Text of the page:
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Exam Results week – Supporting Your Kids With a Bigger View

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Students get their exam results this week. I can remember how this event became the basis for the most stressful time of my life.

That was because the ONLY thing that mattered in my life were the results I got.

My belief then was that the results would determine which university I go to, and that would determine which course I took, which would determine which job I would get and determine what kind of life I would have.  

OMG - the feeling of exhaustion in just remembering and writing these words!

Suffice to say I got two Es in my A levels, I was distraught.

I had to go to university, because that’s what you did then, and I took any course.  It happened to be HND Mathematics with Statistics and Computing.  

A disaster…but it I will not go into that now. (watch out for "What I did after took got my Masters)

As students receive their exam results this week, I ask are they really supported to look at a bigger picture than the world view I had back then?

I am not against university. I went, got a degree and a followed it up with a Masters.

I know first hand, as I think many of us do, that results are important, but not critical.  

Go to university if you are looking to do a specific vocation that requires a degree, like medicine,  accountancy,  engineering or law,.  There are certain professions that require degrees,  but there are so many that do not.  

Even Ernst & Young have changed their recruiting practice to one where the “undergraduate milk-round” does not necessarily happen exclusively in universities.  They know to cast the net wider these days.  

And many professions are better served by working in the job.

Learning by yourself, around people who are doing it, in the right environment is much more effective, and connecting with the right people can be even more so.

The young adults in our lives need to understand the bigger view, and it is our responsibility as parents, teachers, mentors, coaches to explain what the big view of the world is.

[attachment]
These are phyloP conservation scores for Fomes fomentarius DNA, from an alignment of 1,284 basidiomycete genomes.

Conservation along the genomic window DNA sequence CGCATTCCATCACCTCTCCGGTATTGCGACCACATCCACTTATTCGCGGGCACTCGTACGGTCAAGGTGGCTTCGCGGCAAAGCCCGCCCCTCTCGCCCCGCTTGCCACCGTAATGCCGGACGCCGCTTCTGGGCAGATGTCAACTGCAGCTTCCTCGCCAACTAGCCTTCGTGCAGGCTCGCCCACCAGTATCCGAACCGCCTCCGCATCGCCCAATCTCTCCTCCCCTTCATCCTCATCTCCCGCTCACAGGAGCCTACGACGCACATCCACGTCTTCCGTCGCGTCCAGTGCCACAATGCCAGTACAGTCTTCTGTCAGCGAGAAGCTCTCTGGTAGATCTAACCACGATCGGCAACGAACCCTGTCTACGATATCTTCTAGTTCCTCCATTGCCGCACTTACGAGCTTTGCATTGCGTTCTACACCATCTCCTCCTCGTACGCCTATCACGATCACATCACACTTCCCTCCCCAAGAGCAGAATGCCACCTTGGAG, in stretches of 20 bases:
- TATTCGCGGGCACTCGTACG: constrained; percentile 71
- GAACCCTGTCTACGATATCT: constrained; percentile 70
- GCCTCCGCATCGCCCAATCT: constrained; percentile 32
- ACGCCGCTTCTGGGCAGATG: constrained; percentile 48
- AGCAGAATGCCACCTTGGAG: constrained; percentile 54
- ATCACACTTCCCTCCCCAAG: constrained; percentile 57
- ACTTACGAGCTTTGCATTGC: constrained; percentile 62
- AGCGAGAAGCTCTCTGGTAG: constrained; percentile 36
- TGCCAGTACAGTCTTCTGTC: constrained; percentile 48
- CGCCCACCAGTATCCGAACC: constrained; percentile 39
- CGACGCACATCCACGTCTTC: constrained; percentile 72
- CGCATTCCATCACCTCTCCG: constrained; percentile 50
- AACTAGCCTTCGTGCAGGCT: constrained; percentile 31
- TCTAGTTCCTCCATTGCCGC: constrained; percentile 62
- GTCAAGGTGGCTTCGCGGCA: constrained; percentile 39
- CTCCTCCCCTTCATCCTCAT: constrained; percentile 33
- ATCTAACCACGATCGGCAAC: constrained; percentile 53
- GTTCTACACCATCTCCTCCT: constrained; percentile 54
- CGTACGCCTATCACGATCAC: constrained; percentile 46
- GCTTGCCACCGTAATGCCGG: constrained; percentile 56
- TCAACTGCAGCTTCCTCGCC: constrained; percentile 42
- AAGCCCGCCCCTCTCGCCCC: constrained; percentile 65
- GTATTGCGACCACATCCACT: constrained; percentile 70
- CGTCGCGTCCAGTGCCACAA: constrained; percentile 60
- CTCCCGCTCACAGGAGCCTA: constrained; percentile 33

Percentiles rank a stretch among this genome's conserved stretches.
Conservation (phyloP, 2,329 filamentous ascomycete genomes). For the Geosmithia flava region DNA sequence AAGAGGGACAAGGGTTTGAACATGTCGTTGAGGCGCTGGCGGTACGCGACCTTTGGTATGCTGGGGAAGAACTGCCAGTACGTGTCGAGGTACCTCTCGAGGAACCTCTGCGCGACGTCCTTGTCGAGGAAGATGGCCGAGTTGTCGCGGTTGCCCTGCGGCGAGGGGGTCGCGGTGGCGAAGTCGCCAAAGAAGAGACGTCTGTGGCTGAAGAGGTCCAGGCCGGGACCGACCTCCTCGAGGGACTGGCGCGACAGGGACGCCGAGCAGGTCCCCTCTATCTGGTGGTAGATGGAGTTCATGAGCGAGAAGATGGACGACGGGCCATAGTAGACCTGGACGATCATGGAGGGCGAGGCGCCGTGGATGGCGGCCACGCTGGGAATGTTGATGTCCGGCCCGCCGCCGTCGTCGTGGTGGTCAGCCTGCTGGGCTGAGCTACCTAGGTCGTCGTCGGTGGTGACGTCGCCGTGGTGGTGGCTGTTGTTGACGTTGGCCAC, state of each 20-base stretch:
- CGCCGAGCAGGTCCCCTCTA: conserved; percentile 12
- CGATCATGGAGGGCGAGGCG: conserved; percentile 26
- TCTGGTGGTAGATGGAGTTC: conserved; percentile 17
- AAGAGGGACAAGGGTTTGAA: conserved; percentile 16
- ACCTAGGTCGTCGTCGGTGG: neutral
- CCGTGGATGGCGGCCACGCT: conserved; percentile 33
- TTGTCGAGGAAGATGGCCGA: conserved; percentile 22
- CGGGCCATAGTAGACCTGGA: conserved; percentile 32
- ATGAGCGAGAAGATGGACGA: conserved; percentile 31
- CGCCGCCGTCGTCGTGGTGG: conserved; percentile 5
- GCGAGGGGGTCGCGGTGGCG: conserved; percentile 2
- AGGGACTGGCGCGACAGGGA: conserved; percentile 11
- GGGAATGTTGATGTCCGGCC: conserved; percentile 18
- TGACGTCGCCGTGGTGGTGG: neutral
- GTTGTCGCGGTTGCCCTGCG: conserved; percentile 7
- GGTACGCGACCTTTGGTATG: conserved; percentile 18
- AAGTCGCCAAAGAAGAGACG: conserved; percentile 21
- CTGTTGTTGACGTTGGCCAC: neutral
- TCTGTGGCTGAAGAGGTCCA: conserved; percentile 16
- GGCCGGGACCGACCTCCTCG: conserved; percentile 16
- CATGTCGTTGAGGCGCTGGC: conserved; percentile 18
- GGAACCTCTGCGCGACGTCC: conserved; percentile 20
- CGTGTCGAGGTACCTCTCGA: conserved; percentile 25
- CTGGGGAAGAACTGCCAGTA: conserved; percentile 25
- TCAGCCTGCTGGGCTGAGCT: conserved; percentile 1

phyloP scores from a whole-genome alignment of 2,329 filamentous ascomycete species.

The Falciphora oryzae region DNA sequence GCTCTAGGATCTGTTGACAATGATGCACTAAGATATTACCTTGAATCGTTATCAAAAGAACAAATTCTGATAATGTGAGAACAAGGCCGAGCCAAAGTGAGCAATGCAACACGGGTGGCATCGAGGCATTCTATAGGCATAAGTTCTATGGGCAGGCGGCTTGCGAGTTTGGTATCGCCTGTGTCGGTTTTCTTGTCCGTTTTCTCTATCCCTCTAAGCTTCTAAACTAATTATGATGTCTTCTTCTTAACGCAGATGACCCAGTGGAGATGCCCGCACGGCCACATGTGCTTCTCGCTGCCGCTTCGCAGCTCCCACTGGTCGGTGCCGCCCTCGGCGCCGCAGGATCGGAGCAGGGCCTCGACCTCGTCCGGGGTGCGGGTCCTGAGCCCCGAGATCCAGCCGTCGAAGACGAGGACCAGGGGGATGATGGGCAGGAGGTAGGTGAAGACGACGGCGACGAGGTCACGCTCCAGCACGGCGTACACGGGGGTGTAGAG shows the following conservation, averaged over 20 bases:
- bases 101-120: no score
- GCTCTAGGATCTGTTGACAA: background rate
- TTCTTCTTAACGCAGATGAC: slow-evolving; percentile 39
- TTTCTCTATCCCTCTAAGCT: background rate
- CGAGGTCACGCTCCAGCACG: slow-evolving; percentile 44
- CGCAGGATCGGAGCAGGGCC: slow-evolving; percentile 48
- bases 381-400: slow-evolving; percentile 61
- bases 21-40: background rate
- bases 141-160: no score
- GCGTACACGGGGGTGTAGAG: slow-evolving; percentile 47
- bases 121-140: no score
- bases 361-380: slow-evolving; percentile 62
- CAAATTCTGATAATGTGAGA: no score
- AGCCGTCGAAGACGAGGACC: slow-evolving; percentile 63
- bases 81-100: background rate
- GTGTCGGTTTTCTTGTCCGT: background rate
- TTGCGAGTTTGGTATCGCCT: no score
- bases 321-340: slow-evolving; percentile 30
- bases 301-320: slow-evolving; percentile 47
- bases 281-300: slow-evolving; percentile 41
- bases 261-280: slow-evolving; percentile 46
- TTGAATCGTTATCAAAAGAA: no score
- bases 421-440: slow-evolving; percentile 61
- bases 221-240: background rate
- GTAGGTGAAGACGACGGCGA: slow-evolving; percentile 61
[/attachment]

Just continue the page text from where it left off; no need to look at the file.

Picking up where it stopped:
We might have wisdom of life and dealing with setbacks and failures, but the young have exposure to so much opportunity and success, that to assume they don’t know what it takes might a little presumptuous.

Through their digital channels they are absorbing huge amounts of information all the time, but does this equate to the bigger view.  I am not sure.

They can see that it is possible to achieve what you want. What they may lack is the belief that they can do it.

So here are 3 things we can do to support the ‘kids’ to see the bigger view…

1.Encourage them to understand they have everything they need to achieve what they want given the right support.

2. It takes time to find their “path” but, What they need is a path encourage them to take calculated risks, try different things, and speak to different people.  Most of all encourage them to get into different environments. When we are around the same people and same ideas we can get blinkered to how big the world actually is.

3. Network – this is the one single skill not taught, but is probably the single essential skill to get ahead. It is who you know, and how you know them that counts. Encouraging them to understand this fact and helping them to start networking now, will pave the way for the future.

The schools as much as they try are not equipped or even incentivized to do this kind of programmatic work with the kids.  It is not part of the national curriculum, in terms of being measured.  So how can we do this?
Here are some 3 ways to bridge the gap:

1. As many of you know this issue has been a great concern to me for a long time.  That is why EnSpirit Global will be launching the EnSpire Life & Work Ready Program in September specifically designed for 16-24 yr olds to be life and work ready, even starting a business if they wish

2. One of our partners Ultra Education teaches entrepreneurial skills to 7-14 yr olds, via public workshop and within school curriculums.

3. In addition to working with Enterprise Lab, another partner of EnSpirit Global we run employability challenges that bring real live business issues to students to solve, with the potential of these solutions being taken back into the business.?

So - let’s support the kids!  We can show them the bigger view, and encourage them to experience that view as well.

Baiju Solanki

Baiju Solanki

Founder & CEO EnSpirit Global

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